Although fistula-in-ano was one of the earliest diseases to affect mankind, its association with carcinoma was not reported in the medical literature until the early part of this century. This association may manifest itself in several ways: (1) a fistula may be associated with cancer elsewhere in the colon; (2) cancer, either primary or recurrent, may present as a fistula; or (3) cancer may develop in a fistula-in-ano. This paper concerns the third situation.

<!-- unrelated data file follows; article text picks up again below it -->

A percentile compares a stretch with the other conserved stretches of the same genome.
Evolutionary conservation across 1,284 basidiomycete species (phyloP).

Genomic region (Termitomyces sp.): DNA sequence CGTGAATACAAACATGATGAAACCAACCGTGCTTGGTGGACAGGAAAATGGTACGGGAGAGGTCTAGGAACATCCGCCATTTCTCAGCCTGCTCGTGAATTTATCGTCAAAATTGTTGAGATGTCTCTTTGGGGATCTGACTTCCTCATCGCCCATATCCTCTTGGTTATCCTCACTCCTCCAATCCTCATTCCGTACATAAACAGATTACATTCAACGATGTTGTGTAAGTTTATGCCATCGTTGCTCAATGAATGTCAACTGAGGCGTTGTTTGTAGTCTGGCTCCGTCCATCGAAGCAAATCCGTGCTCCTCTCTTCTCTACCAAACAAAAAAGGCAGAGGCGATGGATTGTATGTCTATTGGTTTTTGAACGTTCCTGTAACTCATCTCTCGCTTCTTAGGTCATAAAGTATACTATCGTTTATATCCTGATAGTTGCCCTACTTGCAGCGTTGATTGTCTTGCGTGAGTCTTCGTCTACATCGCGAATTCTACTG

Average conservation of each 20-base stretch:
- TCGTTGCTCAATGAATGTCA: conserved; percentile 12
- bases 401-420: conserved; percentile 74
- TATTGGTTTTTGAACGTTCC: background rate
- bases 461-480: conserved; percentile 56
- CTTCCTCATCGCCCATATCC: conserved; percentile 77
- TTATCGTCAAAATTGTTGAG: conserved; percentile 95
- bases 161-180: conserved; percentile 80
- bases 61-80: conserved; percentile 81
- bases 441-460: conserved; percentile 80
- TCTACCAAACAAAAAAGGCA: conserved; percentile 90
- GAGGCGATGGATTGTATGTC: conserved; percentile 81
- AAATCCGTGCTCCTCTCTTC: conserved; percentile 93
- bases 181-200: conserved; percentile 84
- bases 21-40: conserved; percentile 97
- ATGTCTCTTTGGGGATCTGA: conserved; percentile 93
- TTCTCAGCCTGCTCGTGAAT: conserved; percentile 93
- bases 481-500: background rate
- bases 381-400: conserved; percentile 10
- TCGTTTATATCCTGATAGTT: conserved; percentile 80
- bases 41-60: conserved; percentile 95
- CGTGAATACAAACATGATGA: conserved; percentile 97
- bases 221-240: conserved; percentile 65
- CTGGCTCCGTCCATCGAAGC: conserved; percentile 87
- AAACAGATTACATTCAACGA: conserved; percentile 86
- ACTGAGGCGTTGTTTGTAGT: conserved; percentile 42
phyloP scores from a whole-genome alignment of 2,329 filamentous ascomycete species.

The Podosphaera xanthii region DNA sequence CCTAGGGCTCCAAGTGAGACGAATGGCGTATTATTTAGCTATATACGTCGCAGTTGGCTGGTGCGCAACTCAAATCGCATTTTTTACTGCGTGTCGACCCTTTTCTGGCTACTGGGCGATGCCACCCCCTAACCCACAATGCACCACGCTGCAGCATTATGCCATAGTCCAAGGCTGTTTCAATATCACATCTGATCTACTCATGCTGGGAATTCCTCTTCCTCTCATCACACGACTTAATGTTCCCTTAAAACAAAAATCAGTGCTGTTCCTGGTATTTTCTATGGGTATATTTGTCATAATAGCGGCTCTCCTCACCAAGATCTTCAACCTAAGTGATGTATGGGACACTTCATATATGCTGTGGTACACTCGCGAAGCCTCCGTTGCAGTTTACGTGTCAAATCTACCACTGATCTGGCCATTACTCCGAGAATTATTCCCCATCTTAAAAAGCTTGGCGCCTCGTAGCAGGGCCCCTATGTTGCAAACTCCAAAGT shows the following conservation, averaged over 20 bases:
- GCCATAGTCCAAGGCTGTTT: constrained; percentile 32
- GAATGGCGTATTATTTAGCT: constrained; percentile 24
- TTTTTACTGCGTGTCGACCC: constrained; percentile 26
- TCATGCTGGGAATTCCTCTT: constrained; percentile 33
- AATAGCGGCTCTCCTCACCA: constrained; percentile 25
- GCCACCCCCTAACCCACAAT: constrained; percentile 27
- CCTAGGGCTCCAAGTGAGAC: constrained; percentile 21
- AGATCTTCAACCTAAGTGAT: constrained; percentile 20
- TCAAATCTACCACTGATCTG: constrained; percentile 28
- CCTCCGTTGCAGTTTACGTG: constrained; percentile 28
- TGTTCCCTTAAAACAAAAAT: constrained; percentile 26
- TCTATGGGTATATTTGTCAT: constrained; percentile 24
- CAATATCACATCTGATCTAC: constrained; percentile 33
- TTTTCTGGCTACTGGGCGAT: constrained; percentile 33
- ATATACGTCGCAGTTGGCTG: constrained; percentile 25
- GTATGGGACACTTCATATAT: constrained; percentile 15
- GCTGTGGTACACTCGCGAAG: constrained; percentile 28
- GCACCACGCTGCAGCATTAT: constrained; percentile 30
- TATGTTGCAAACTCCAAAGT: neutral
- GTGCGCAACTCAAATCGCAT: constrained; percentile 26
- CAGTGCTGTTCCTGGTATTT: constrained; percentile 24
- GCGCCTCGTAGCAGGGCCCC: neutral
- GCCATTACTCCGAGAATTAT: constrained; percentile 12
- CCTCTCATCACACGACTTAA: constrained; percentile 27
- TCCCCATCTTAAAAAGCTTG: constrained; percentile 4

The development of cancer in fistulous tracts or draining sinuses has not been limited to fistula-in-ano. McAnally and Dockerty reported nine cases of carcinoma in sinuses of chronic osteomyelitis and one in a chronic empyema tract. Gillis and Lee described 34 cases in which carcinoma appeared at the site of war wounds sustained 18 to 31 years previously. A squamous-cell carcinoma arising in a pilonidal sinus which had been present for 20 years was reported by